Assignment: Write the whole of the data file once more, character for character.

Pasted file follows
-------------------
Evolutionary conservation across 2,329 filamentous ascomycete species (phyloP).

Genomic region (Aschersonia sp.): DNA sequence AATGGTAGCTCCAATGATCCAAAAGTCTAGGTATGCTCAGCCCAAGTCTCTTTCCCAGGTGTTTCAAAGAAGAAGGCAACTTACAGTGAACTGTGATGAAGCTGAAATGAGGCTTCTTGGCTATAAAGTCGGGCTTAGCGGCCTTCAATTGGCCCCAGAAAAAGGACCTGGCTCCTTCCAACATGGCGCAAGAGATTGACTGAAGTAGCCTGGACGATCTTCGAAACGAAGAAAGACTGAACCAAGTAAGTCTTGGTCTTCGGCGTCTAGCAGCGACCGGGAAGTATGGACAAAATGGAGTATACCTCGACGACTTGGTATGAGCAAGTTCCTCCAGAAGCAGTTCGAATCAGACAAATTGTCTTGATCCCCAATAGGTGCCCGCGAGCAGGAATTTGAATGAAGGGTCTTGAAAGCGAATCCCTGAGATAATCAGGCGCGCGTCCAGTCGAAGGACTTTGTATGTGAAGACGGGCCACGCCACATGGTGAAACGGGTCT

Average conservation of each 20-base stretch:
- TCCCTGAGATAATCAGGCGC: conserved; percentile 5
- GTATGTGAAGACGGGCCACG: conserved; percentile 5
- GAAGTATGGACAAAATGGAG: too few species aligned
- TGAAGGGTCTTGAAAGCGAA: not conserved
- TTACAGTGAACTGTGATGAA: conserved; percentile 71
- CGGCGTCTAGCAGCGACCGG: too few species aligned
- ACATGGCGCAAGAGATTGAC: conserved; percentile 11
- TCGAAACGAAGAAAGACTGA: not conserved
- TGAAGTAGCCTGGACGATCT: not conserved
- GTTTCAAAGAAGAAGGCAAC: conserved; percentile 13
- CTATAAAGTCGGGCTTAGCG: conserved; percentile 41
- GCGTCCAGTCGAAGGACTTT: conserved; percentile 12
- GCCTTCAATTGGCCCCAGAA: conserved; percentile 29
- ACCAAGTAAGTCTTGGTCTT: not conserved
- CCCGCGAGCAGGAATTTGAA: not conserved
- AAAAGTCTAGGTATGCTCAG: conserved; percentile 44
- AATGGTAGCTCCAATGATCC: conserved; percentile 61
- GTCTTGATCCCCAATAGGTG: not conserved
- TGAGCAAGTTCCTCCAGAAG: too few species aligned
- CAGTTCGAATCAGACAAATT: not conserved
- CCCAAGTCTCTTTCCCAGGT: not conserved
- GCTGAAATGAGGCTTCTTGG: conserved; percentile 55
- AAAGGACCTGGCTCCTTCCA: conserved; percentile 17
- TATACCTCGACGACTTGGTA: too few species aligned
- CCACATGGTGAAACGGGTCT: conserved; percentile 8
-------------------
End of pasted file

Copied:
Evolutionary conservation across 2,329 filamentous ascomycete species (phyloP).

Genomic region (Aschersonia sp.): DNA sequence AATGGTAGCTCCAATGATCCAAAAGTCTAGGTATGCTCAGCCCAAGTCTCTTTCCCAGGTGTTTCAAAGAAGAAGGCAACTTACAGTGAACTGTGATGAAGCTGAAATGAGGCTTCTTGGCTATAAAGTCGGGCTTAGCGGCCTTCAATTGGCCCCAGAAAAAGGACCTGGCTCCTTCCAACATGGCGCAAGAGATTGACTGAAGTAGCCTGGACGATCTTCGAAACGAAGAAAGACTGAACCAAGTAAGTCTTGGTCTTCGGCGTCTAGCAGCGACCGGGAAGTATGGACAAAATGGAGTATACCTCGACGACTTGGTATGAGCAAGTTCCTCCAGAAGCAGTTCGAATCAGACAAATTGTCTTGATCCCCAATAGGTGCCCGCGAGCAGGAATTTGAATGAAGGGTCTTGAAAGCGAATCCCTGAGATAATCAGGCGCGCGTCCAGTCGAAGGACTTTGTATGTGAAGACGGGCCACGCCACATGGTGAAACGGGTCT

Average conservation of each 20-base stretch:
- TCCCTGAGATAATCAGGCGC: conserved; percentile 5
- GTATGTGAAGACGGGCCACG: conserved; percentile 5
- GAAGTATGGACAAAATGGAG: too few species aligned
- TGAAGGGTCTTGAAAGCGAA: not conserved
- TTACAGTGAACTGTGATGAA: conserved; percentile 71
- CGGCGTCTAGCAGCGACCGG: too few species aligned
- ACATGGCGCAAGAGATTGAC: conserved; percentile 11
- TCGAAACGAAGAAAGACTGA: not conserved
- TGAAGTAGCCTGGACGATCT: not conserved
- GTTTCAAAGAAGAAGGCAAC: conserved; percentile 13
- CTATAAAGTCGGGCTTAGCG: conserved; percentile 41
- GCGTCCAGTCGAAGGACTTT: conserved; percentile 12
- GCCTTCAATTGGCCCCAGAA: conserved; percentile 29
- ACCAAGTAAGTCTTGGTCTT: not conserved
- CCCGCGAGCAGGAATTTGAA: not conserved
- AAAAGTCTAGGTATGCTCAG: conserved; percentile 44
- AATGGTAGCTCCAATGATCC: conserved; percentile 61
- GTCTTGATCCCCAATAGGTG: not conserved
- TGAGCAAGTTCCTCCAGAAG: too few species aligned
- CAGTTCGAATCAGACAAATT: not conserved
- CCCAAGTCTCTTTCCCAGGT: not conserved
- GCTGAAATGAGGCTTCTTGG: conserved; percentile 55
- AAAGGACCTGGCTCCTTCCA: conserved; percentile 17
- TATACCTCGACGACTTGGTA: too few species aligned
- CCACATGGTGAAACGGGTCT: conserved; percentile 8